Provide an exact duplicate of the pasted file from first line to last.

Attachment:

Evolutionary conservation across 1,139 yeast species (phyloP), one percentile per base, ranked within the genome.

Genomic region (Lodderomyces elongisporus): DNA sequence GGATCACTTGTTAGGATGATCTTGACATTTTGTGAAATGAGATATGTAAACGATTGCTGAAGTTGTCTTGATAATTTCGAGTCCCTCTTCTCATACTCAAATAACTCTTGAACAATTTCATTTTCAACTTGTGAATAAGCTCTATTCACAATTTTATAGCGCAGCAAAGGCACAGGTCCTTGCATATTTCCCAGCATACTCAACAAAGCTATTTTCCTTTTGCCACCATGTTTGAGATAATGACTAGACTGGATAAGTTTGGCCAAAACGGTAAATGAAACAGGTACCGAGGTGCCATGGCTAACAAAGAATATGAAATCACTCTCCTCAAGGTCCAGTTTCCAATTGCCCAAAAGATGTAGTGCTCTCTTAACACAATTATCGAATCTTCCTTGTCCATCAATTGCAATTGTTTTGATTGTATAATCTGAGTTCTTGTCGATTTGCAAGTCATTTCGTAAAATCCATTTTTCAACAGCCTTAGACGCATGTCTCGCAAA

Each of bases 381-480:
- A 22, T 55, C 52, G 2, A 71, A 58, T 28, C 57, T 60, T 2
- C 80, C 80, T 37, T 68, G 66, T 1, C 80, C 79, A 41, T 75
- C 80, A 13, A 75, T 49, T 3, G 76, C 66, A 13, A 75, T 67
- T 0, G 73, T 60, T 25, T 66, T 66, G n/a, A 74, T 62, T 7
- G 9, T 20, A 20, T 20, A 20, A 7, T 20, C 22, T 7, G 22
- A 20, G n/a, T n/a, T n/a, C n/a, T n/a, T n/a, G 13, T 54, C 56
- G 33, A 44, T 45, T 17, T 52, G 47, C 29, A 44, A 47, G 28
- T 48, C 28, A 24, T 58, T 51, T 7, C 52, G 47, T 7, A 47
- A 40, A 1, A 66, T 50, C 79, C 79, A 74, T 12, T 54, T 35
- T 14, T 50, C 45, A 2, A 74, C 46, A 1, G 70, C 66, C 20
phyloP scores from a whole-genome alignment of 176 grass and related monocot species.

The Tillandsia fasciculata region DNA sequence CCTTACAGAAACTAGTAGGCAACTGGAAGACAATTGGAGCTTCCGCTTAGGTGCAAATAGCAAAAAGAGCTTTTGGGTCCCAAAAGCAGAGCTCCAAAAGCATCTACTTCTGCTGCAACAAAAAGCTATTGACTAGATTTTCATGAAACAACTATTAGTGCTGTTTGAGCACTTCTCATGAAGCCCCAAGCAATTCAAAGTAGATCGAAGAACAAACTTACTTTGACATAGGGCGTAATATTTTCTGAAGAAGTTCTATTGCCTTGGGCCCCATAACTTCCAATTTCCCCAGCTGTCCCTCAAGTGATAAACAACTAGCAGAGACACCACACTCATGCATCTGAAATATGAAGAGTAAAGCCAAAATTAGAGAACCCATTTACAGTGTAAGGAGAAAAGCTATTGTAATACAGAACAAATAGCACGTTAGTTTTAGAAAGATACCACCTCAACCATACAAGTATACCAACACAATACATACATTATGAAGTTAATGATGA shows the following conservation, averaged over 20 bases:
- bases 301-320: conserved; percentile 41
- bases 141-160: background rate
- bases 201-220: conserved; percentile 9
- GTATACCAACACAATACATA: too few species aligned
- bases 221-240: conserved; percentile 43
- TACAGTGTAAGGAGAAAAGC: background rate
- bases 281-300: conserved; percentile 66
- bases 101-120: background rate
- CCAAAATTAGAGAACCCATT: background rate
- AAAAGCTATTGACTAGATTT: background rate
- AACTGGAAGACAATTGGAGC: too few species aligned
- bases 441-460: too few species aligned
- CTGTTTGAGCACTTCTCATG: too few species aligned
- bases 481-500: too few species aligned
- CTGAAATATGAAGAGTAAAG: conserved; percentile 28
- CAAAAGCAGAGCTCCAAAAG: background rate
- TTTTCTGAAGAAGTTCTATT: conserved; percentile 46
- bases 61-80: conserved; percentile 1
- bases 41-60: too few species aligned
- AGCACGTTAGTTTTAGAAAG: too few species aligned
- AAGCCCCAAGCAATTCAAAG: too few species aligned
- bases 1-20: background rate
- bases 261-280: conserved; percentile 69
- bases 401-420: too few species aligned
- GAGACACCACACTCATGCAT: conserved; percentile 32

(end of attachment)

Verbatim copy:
Evolutionary conservation across 1,139 yeast species (phyloP), one percentile per base, ranked within the genome.

Genomic region (Lodderomyces elongisporus): DNA sequence GGATCACTTGTTAGGATGATCTTGACATTTTGTGAAATGAGATATGTAAACGATTGCTGAAGTTGTCTTGATAATTTCGAGTCCCTCTTCTCATACTCAAATAACTCTTGAACAATTTCATTTTCAACTTGTGAATAAGCTCTATTCACAATTTTATAGCGCAGCAAAGGCACAGGTCCTTGCATATTTCCCAGCATACTCAACAAAGCTATTTTCCTTTTGCCACCATGTTTGAGATAATGACTAGACTGGATAAGTTTGGCCAAAACGGTAAATGAAACAGGTACCGAGGTGCCATGGCTAACAAAGAATATGAAATCACTCTCCTCAAGGTCCAGTTTCCAATTGCCCAAAAGATGTAGTGCTCTCTTAACACAATTATCGAATCTTCCTTGTCCATCAATTGCAATTGTTTTGATTGTATAATCTGAGTTCTTGTCGATTTGCAAGTCATTTCGTAAAATCCATTTTTCAACAGCCTTAGACGCATGTCTCGCAAA

Each of bases 381-480:
- A 22, T 55, C 52, G 2, A 71, A 58, T 28, C 57, T 60, T 2
- C 80, C 80, T 37, T 68, G 66, T 1, C 80, C 79, A 41, T 75
- C 80, A 13, A 75, T 49, T 3, G 76, C 66, A 13, A 75, T 67
- T 0, G 73, T 60, T 25, T 66, T 66, G n/a, A 74, T 62, T 7
- G 9, T 20, A 20, T 20, A 20, A 7, T 20, C 22, T 7, G 22
- A 20, G n/a, T n/a, T n/a, C n/a, T n/a, T n/a, G 13, T 54, C 56
- G 33, A 44, T 45, T 17, T 52, G 47, C 29, A 44, A 47, G 28
- T 48, C 28, A 24, T 58, T 51, T 7, C 52, G 47, T 7, A 47
- A 40, A 1, A 66, T 50, C 79, C 79, A 74, T 12, T 54, T 35
- T 14, T 50, C 45, A 2, A 74, C 46, A 1, G 70, C 66, C 20
phyloP scores from a whole-genome alignment of 176 grass and related monocot species.

The Tillandsia fasciculata region DNA sequence CCTTACAGAAACTAGTAGGCAACTGGAAGACAATTGGAGCTTCCGCTTAGGTGCAAATAGCAAAAAGAGCTTTTGGGTCCCAAAAGCAGAGCTCCAAAAGCATCTACTTCTGCTGCAACAAAAAGCTATTGACTAGATTTTCATGAAACAACTATTAGTGCTGTTTGAGCACTTCTCATGAAGCCCCAAGCAATTCAAAGTAGATCGAAGAACAAACTTACTTTGACATAGGGCGTAATATTTTCTGAAGAAGTTCTATTGCCTTGGGCCCCATAACTTCCAATTTCCCCAGCTGTCCCTCAAGTGATAAACAACTAGCAGAGACACCACACTCATGCATCTGAAATATGAAGAGTAAAGCCAAAATTAGAGAACCCATTTACAGTGTAAGGAGAAAAGCTATTGTAATACAGAACAAATAGCACGTTAGTTTTAGAAAGATACCACCTCAACCATACAAGTATACCAACACAATACATACATTATGAAGTTAATGATGA shows the following conservation, averaged over 20 bases:
- bases 301-320: conserved; percentile 41
- bases 141-160: background rate
- bases 201-220: conserved; percentile 9
- GTATACCAACACAATACATA: too few species aligned
- bases 221-240: conserved; percentile 43
- TACAGTGTAAGGAGAAAAGC: background rate
- bases 281-300: conserved; percentile 66
- bases 101-120: background rate
- CCAAAATTAGAGAACCCATT: background rate
- AAAAGCTATTGACTAGATTT: background rate
- AACTGGAAGACAATTGGAGC: too few species aligned
- bases 441-460: too few species aligned
- CTGTTTGAGCACTTCTCATG: too few species aligned
- bases 481-500: too few species aligned
- CTGAAATATGAAGAGTAAAG: conserved; percentile 28
- CAAAAGCAGAGCTCCAAAAG: background rate
- TTTTCTGAAGAAGTTCTATT: conserved; percentile 46
- bases 61-80: conserved; percentile 1
- bases 41-60: too few species aligned
- AGCACGTTAGTTTTAGAAAG: too few species aligned
- AAGCCCCAAGCAATTCAAAG: too few species aligned
- bases 1-20: background rate
- bases 261-280: conserved; percentile 69
- bases 401-420: too few species aligned
- GAGACACCACACTCATGCAT: conserved; percentile 32